Mysterious man in black
Long, embarassing silence.
You already think that the darkrobed figure hasn't heard your greeting, when his
seemingly stone-made face turns to you again, suddenly speaking very distinct:
"Gordoth", you hear his hoarse voice, "Gordoth, the Undertaker."
Two terrifying eyes stare at you, and you feel a cold shower running down your
"So... Well met, Gordoth!"
Gordoth. This is what 'they' are calling me."
Who do you mean with 'they'?"
loosens his crossed arms and points with a long skinny finger to the door.
"There. There, outside!"
He crosses his arms again and continues with few, but not less clear words:
"However, all will come to me once. All long to enter their deep, dark tombs...
Because down there they are at home and finally released from the agony here
above - yes, finally free... "
Still Gordoth stands there like a powerful statue that you have the impression,
the voice, which you hear, is only an illusion...
"Are you happy with your life?" Gordoth stares at the wall, but his question is
directed to you. "Say, are you really happy here?", he repeats.
Artimidor "Yes, I
you're unexperienced then. But you still have a lot to learn what life has in
stock for you...."
Artimidor "You are right. We all have to
leave this world someday."
Gordoth "Nobody escapes the Gods and the
deserved grave! The earth receives everyone in the same way, be it the Count or
a lousy beggar - the worms are delighted with both..."
Gordoth stands in superior pose.
"But note this: No worm will ever gnaw on MY bones! As I am not one of those
mortals like the ones outside, and like you. I was created by the Gods
themselves to finish what they have begun. - Don't you see it? Hundreds of years
have passed this body as if they had no interest... Ay: That is a sign! And so I
will - if it has to be that way - fulfill my duty till the end of the days, or
at least until the day the prophets have predicted. Then the Gods will even
bereft me from my mortal remains. Then, when the destiny of Santharia has come
Artimidor "Is the undertaking business a
Gordoth "Definitely not a job for the weak.
But I'm already used to it. I understand the dead much better than the living,
"What kind of Santharian destiny is this of which you speak
Gordoth "Only the Gods know what will happen to us, noone can predict exactly
what will be then."
Artimidor "How is
it possible to understand the dead, Gordoth?"
Gordoth "Just go
outside, out of the town, where they all lie together and are humming their
silent death's song. They are all happy out there, I'm very sure about this...
And - they talk to us, as they gently nestle their thoughts in our minds,
telling us about the transitoryness: 'everything is transitory, so
transitory...', they whisper without speaking. And how dreadful it may seem to
you, once you're there and listen to their quiet voices, it seems so
comforting... - Every time I dig a grave in the evening at the cemetery, driving
one spade after the other into the earth und hear this melody of silence, it
seems like a relevation... Yes, it's not wicked to listen, it's wonderful, so
He makes a wise face, as people probably do who are convinced to bear a deep
wisdom within themselves.
"You may ask Kai, our poet, about his Death's Song - I like it very much. He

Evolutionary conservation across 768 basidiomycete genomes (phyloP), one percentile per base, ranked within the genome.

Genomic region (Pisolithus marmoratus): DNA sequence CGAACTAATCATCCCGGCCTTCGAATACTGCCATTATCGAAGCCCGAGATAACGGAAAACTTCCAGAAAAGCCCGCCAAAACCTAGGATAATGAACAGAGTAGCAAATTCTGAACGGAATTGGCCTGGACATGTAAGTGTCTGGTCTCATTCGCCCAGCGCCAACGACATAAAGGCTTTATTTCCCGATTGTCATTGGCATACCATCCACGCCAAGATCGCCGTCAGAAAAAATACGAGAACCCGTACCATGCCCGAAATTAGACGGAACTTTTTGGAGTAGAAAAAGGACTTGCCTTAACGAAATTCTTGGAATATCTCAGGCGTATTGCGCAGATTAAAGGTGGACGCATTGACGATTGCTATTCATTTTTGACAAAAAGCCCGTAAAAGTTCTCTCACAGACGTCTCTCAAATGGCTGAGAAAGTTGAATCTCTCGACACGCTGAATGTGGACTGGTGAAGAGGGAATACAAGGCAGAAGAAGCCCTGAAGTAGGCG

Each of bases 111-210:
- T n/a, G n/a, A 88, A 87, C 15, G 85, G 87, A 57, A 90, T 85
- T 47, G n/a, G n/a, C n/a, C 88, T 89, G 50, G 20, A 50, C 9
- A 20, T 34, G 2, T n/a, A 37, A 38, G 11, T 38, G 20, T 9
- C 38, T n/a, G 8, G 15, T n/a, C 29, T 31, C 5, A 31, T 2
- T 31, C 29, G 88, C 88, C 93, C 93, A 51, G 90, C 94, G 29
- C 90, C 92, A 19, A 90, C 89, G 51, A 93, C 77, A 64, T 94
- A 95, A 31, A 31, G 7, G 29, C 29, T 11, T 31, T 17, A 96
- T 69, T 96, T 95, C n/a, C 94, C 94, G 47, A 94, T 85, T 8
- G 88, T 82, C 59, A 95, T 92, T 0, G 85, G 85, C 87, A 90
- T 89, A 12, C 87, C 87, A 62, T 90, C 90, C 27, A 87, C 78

knows, about what he's talking. Just as I do."
this poet your friend?"
Gordoth We have
many things in common: Perhaps it is our melancholy, which connects as - we're
indeed like brothers. And Kai writes the most beautiful lyrics, as he writes
with the blood, in which he soaks his quill. - But he doesn't believe in the
truth of his poems. That's his mistake. He still has hope for his life, but
there is none. His poems know much, much more than he does..."
"I read it very often. It is as if the spirit of the dead
lives on in these verses - and if Kai himself recites it, it is even sader and
even more truthful. He sure knows his profession, indeed. Suffering and death
stand close together..."
"In which kind of Gods do you believe in, if I may ask..."
Gordoth An amused grin breaks through the
earnest face of the undertaker.
"Ha! The Gods! What funny things the people do to find some! But noone has ever
searched at the right place! I know that, as I probably have to do much more
with the Gods than anyone else... In the tombs you should seek them out! And
dead you should be, then you sure will find them... Down there they are waiting
for us, a long, long eternity..."
Gordoth gets serene again, nearly angry:
"But what do the people bother about that? They prefer digging for some stones
and worship them! At least that's better than finding nothing, for what it would
be worth to be bored a whole life long..."
Artimidor "You say, that life is nothing
more than a permanent agony?"
Gordoth Life has
no value. It goes steeply upward and steeply downward and there's no place,
where the time stands still, where you could rest. Yes, you'd need to be able to
rest - from life itself to learn about its value, not from the things it
contains, but from life itself you'd need to rest! You'd need to be dead with
your soul at peace to look back on your past, to finally know what it is good
for. But death takes everything, even this look back... - Only the Gods know
what they do, never do we. However, we need to go on - who knows if we even have
the right to do it?"
which role does our death play in the labyrinths of life, Gordoth? Has it any
Gordoth "Death is
everything we can hope for. Your death is also your release. Everything else is
just brabbling of the priests and has no importance at all."
me: What is it, Kai suffers from?"
him, and he may tell you."
"Grmpf!", mumbles Gordoth, which probably means something similar to a